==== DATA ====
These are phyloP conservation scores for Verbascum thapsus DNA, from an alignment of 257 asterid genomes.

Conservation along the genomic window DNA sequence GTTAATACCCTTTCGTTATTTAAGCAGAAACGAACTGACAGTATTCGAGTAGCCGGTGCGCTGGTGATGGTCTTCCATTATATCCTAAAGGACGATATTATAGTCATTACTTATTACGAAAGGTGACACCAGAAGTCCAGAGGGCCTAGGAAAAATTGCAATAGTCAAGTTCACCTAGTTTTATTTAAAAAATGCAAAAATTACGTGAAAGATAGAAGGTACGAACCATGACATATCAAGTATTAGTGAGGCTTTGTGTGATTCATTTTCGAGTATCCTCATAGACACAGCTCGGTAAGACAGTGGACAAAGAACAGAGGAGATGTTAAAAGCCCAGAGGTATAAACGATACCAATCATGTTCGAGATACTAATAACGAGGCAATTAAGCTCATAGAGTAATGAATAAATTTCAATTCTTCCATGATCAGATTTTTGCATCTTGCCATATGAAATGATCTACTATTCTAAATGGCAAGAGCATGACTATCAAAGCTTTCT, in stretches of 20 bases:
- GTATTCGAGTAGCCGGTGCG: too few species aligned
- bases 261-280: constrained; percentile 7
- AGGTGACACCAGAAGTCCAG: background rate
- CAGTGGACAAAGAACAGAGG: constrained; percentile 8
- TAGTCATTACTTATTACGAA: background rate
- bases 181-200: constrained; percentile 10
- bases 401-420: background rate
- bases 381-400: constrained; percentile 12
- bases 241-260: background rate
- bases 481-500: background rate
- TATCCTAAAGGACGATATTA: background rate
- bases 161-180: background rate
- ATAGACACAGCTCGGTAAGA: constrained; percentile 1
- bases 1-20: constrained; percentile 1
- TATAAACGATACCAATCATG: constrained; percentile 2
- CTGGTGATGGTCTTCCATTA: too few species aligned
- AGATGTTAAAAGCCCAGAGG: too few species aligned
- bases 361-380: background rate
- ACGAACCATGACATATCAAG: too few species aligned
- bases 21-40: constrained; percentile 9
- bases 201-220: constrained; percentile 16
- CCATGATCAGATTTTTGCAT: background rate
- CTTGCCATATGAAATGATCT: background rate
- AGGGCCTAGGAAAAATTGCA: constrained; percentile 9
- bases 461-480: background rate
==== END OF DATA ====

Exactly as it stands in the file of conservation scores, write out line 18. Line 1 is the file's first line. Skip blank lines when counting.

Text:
- CTGGTGATGGTCTTCCATTA: too few species aligned